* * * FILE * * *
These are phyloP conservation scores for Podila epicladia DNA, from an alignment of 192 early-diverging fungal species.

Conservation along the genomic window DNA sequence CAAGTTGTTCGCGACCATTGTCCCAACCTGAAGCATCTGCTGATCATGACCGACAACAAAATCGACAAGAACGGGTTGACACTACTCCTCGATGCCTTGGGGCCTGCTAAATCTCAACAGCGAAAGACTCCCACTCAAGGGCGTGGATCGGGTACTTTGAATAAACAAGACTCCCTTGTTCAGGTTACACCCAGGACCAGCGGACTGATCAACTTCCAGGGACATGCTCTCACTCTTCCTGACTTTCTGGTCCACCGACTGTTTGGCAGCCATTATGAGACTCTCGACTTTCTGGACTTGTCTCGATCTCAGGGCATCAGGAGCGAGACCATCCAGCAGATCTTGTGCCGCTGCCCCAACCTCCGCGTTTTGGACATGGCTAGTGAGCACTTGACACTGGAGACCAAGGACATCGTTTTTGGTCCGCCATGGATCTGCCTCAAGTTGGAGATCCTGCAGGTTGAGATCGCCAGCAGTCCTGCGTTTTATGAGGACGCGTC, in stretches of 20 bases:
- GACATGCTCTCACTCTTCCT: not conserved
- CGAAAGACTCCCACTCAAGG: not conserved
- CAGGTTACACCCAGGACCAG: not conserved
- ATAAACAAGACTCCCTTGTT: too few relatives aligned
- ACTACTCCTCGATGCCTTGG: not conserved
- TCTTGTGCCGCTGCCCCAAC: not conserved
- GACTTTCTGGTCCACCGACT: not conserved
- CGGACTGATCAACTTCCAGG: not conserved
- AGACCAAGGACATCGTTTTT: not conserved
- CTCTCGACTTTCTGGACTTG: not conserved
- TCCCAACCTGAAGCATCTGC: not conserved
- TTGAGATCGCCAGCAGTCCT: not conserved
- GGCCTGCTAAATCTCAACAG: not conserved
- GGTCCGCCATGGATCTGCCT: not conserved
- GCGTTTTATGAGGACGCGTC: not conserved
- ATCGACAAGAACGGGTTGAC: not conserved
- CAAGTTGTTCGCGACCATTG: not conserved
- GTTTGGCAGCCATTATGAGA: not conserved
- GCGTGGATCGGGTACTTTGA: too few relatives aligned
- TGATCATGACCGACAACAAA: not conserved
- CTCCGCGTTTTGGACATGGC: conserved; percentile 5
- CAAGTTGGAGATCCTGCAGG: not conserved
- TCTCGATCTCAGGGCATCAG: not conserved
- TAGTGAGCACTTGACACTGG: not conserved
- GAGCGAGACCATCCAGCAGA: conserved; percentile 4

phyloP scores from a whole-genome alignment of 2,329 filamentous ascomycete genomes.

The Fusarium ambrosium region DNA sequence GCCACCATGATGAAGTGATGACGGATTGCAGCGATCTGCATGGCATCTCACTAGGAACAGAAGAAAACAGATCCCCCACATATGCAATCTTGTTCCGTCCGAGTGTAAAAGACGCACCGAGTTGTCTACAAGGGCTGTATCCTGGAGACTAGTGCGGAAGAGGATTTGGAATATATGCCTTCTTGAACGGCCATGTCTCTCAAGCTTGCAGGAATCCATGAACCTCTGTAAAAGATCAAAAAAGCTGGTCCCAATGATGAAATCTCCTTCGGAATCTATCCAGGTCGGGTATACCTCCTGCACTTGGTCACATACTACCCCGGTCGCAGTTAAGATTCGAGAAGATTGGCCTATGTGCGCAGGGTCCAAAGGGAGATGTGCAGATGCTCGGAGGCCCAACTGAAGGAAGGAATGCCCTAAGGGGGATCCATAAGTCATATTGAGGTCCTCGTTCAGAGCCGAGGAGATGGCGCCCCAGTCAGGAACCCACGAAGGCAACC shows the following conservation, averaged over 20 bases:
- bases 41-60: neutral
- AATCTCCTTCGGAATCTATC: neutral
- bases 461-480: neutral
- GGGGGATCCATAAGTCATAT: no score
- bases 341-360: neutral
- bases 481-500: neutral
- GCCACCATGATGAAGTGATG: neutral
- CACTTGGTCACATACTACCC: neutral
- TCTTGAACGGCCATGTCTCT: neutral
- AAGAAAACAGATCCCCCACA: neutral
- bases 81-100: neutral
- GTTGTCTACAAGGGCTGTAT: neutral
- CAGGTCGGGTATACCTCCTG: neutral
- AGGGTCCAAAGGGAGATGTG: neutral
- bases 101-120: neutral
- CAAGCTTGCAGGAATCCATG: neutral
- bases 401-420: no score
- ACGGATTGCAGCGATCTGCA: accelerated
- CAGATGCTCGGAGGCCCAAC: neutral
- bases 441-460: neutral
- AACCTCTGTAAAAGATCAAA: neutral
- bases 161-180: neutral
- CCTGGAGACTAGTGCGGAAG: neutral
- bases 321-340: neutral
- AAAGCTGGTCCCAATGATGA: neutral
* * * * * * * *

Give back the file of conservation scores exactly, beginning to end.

These are phyloP conservation scores for Podila epicladia DNA, from an alignment of 192 early-diverging fungal species.

Conservation along the genomic window DNA sequence CAAGTTGTTCGCGACCATTGTCCCAACCTGAAGCATCTGCTGATCATGACCGACAACAAAATCGACAAGAACGGGTTGACACTACTCCTCGATGCCTTGGGGCCTGCTAAATCTCAACAGCGAAAGACTCCCACTCAAGGGCGTGGATCGGGTACTTTGAATAAACAAGACTCCCTTGTTCAGGTTACACCCAGGACCAGCGGACTGATCAACTTCCAGGGACATGCTCTCACTCTTCCTGACTTTCTGGTCCACCGACTGTTTGGCAGCCATTATGAGACTCTCGACTTTCTGGACTTGTCTCGATCTCAGGGCATCAGGAGCGAGACCATCCAGCAGATCTTGTGCCGCTGCCCCAACCTCCGCGTTTTGGACATGGCTAGTGAGCACTTGACACTGGAGACCAAGGACATCGTTTTTGGTCCGCCATGGATCTGCCTCAAGTTGGAGATCCTGCAGGTTGAGATCGCCAGCAGTCCTGCGTTTTATGAGGACGCGTC, in stretches of 20 bases:
- GACATGCTCTCACTCTTCCT: not conserved
- CGAAAGACTCCCACTCAAGG: not conserved
- CAGGTTACACCCAGGACCAG: not conserved
- ATAAACAAGACTCCCTTGTT: too few relatives aligned
- ACTACTCCTCGATGCCTTGG: not conserved
- TCTTGTGCCGCTGCCCCAAC: not conserved
- GACTTTCTGGTCCACCGACT: not conserved
- CGGACTGATCAACTTCCAGG: not conserved
- AGACCAAGGACATCGTTTTT: not conserved
- CTCTCGACTTTCTGGACTTG: not conserved
- TCCCAACCTGAAGCATCTGC: not conserved
- TTGAGATCGCCAGCAGTCCT: not conserved
- GGCCTGCTAAATCTCAACAG: not conserved
- GGTCCGCCATGGATCTGCCT: not conserved
- GCGTTTTATGAGGACGCGTC: not conserved
- ATCGACAAGAACGGGTTGAC: not conserved
- CAAGTTGTTCGCGACCATTG: not conserved
- GTTTGGCAGCCATTATGAGA: not conserved
- GCGTGGATCGGGTACTTTGA: too few relatives aligned
- TGATCATGACCGACAACAAA: not conserved
- CTCCGCGTTTTGGACATGGC: conserved; percentile 5
- CAAGTTGGAGATCCTGCAGG: not conserved
- TCTCGATCTCAGGGCATCAG: not conserved
- TAGTGAGCACTTGACACTGG: not conserved
- GAGCGAGACCATCCAGCAGA: conserved; percentile 4

phyloP scores from a whole-genome alignment of 2,329 filamentous ascomycete genomes.

The Fusarium ambrosium region DNA sequence GCCACCATGATGAAGTGATGACGGATTGCAGCGATCTGCATGGCATCTCACTAGGAACAGAAGAAAACAGATCCCCCACATATGCAATCTTGTTCCGTCCGAGTGTAAAAGACGCACCGAGTTGTCTACAAGGGCTGTATCCTGGAGACTAGTGCGGAAGAGGATTTGGAATATATGCCTTCTTGAACGGCCATGTCTCTCAAGCTTGCAGGAATCCATGAACCTCTGTAAAAGATCAAAAAAGCTGGTCCCAATGATGAAATCTCCTTCGGAATCTATCCAGGTCGGGTATACCTCCTGCACTTGGTCACATACTACCCCGGTCGCAGTTAAGATTCGAGAAGATTGGCCTATGTGCGCAGGGTCCAAAGGGAGATGTGCAGATGCTCGGAGGCCCAACTGAAGGAAGGAATGCCCTAAGGGGGATCCATAAGTCATATTGAGGTCCTCGTTCAGAGCCGAGGAGATGGCGCCCCAGTCAGGAACCCACGAAGGCAACC shows the following conservation, averaged over 20 bases:
- bases 41-60: neutral
- AATCTCCTTCGGAATCTATC: neutral
- bases 461-480: neutral
- GGGGGATCCATAAGTCATAT: no score
- bases 341-360: neutral
- bases 481-500: neutral
- GCCACCATGATGAAGTGATG: neutral
- CACTTGGTCACATACTACCC: neutral
- TCTTGAACGGCCATGTCTCT: neutral
- AAGAAAACAGATCCCCCACA: neutral
- bases 81-100: neutral
- GTTGTCTACAAGGGCTGTAT: neutral
- CAGGTCGGGTATACCTCCTG: neutral
- AGGGTCCAAAGGGAGATGTG: neutral
- bases 101-120: neutral
- CAAGCTTGCAGGAATCCATG: neutral
- bases 401-420: no score
- ACGGATTGCAGCGATCTGCA: accelerated
- CAGATGCTCGGAGGCCCAAC: neutral
- bases 441-460: neutral
- AACCTCTGTAAAAGATCAAA: neutral
- bases 161-180: neutral
- CCTGGAGACTAGTGCGGAAG: neutral
- bases 321-340: neutral
- AAAGCTGGTCCCAATGATGA: neutral